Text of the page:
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Showing: 91-100 results of 180

ON THE IMPREGNATION OF THE QUEEN BEE. SIR, When I had the honour at Genthod of giving you an account of my principal experiments on bees, you desired me to transmit a written detail, that you might consider them with greater attention. I hasten, therefore, to extract the following observations from my journal.—As nothing can be more flattering to me than the interest you take in my researches, permit me to   remind you of your... more...

BEGINNING THE STUDY Why should not people ride natural history hobbies as well as other kinds of hobbies? Almost all persons become interested in some special study, recreation, or pastime, and their choice is not always as profitable as the selection of a specific branch of nature lore would be. The writer confesses that he would rather pursue a bright, lilting bird or butterfly than a bounding tennis-ball or football, and he finds the chase... more...

PREFACE. This little volume mainly consists of a reprint of a series of essays which appeared in the "American Naturalist" (Vols. i-v, 1867-71). It is hoped that their perusal may lead to a better acquaintance with the habits and forms of our more common insects. The introduction was written expressly for this book, as well as Chapter XIII, "Hints on the Ancestry of Insects." The scientific reader may be drawn with greater interest to this... more...

OUR FRIEND THE DOG I I have lost, within these last few days, a little bull-dog. He had just completed the sixth month of his brief existence. He had no history. His intelligent eyes opened to look out upon the world, to love mankind, then closed again on the cruel secrets of death. The friend who presented me with him had given him, perhaps by antiphrasis, the startling name of Pelléas. Why rechristen him? For how can a poor dog,... more...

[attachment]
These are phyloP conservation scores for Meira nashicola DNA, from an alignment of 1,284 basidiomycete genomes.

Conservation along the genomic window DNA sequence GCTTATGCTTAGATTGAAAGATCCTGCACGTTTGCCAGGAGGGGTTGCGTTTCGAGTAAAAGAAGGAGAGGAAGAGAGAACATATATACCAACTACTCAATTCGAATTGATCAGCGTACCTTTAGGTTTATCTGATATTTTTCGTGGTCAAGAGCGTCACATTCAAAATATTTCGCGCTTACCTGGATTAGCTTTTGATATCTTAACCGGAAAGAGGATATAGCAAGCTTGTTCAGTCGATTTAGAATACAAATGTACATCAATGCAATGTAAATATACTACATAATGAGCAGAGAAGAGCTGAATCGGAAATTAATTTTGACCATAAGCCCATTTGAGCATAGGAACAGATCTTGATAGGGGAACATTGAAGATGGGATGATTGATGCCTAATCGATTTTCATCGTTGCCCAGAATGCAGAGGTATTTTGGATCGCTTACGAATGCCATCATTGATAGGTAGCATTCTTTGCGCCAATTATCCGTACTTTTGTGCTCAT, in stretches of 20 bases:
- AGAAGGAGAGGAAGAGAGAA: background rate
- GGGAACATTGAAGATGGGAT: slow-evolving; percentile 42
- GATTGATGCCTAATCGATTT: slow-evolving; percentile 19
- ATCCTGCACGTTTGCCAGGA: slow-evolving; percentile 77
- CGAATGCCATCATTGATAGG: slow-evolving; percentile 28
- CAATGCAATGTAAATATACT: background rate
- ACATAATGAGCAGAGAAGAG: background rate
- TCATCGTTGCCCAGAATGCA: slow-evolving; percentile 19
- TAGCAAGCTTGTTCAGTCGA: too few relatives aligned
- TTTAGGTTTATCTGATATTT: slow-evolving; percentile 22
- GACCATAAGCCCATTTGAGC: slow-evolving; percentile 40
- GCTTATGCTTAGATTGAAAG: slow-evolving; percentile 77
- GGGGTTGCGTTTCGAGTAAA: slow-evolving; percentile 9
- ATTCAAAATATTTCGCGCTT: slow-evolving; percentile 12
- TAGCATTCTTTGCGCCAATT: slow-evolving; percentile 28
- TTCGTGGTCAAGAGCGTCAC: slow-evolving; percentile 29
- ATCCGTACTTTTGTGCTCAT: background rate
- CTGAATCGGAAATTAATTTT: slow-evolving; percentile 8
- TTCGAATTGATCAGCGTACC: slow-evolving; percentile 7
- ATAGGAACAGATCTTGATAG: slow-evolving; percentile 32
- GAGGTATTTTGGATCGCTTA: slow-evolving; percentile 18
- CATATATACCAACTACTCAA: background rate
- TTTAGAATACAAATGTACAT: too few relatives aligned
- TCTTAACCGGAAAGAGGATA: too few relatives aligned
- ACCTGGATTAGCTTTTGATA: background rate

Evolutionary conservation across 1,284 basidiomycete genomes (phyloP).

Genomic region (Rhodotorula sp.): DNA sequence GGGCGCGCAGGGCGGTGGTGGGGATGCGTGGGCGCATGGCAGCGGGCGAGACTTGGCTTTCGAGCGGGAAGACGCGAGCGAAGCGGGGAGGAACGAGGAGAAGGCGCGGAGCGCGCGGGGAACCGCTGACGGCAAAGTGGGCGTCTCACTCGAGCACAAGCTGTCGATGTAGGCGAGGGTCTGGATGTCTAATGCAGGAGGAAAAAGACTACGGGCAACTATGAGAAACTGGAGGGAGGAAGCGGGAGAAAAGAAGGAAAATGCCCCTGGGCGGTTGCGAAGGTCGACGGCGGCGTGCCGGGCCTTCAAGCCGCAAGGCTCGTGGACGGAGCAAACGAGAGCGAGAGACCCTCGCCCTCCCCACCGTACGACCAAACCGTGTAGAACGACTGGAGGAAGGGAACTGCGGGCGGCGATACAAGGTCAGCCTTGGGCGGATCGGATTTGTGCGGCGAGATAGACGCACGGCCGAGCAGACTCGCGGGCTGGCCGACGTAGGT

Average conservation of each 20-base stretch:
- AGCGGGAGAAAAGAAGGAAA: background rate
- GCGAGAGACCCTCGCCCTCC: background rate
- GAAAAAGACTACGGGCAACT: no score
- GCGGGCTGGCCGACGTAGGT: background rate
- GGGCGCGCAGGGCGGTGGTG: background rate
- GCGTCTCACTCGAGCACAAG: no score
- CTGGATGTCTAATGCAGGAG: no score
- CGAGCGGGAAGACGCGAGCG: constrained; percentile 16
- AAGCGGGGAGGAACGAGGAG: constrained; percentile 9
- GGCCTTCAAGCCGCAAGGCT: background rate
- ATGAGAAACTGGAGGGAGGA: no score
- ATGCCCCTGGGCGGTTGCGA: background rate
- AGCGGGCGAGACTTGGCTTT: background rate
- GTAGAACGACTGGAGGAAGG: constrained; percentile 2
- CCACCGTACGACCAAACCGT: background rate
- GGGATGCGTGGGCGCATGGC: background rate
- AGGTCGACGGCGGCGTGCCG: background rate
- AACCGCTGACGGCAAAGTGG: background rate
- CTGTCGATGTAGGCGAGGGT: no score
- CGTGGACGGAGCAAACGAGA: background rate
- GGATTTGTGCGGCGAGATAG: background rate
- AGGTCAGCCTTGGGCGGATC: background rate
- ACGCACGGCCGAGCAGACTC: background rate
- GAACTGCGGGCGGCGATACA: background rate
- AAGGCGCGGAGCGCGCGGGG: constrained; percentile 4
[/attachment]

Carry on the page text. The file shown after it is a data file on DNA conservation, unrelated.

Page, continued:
OUR PETS. This is Pol-ly's own cat, Top-sy. She looks ve-ry prim and quiet; but if you play with her, you will find she is a ve-ry mer-ry lit-tle cat. She will jump up-on the ta-ble at break-fast, and run off with Pol-ly's toast; and if mam-ma be wri-ting a let-ter, Top-sy will steal soft-ly a-long the arm of the so-fa, and rub her paw o-ver the last word mam-ma has writ-ten, and make a great blot in the let-ter. Some-times she will sit as still... more...


Some of the Pleistocene mammals from San Josecito Cave, near Aramberri, Nuevo León, México, collected by field parties of the California Institute of Technology under the direction of the late Professor Chester Stock, have been reported previously (see Furlong, 1943; Cushing, 1945; Stock, 1950; Hooper, 1952; Findley, 1953; Stock, 1953; Handley, 1955; Jackway, 1958). In 1950, Professor Stock loaned a portion of the San Josecito... more...

CHAPTER I. VIOLA. 1. Although I have not been able in the preceding volume to complete, in any wise as I desired, the account of the several parts and actions of plants in general, I will not delay any longer our entrance on the examination of particular kinds, though here and there I must interrupt such special study by recurring to general principles, or points of wider interest. But the scope of such larger inquiry will be best seen, and... more...

Preface. I have been called upon to write illustrative sketches to a series of engravings, designed by an eminent artist. In performing my part of the work I have thrown the Mammalia into twenty-four groups—corresponding more or less to the picture designs—and have dwelt chiefly on the geographical distribution of the animals. The Cetaceae and Vespertilionidae are properly omitted. In the groups given there is no attempt made at... more...

INTRODUCTION. In presenting the observations contained in the following pages, we are aware that we appeal to practical men who judge by results, and have but slight patience with mere theory. We wish, therefore, to state clearly at the outset, that the system of horse-shoeing herein advocated, and the shoe offered by us to accompany it and accomplish its purpose, are the result of years of patient study of nature, and actual experiment;... more...

BIRDS FROM A CITY ROOF I laid down my book and listened. It was only the choking gurgle of a broken rain-pipe outside: then it was the ripple and swish of a meadow stream. To make out the voices of redwings and marsh-wrens in the rasping notes of the city sparrows behind the shutter required much more imagination. But I did it. I wanted to hear, and the splash of the water helped me. The sounds of wind and water are the same everywhere.... more...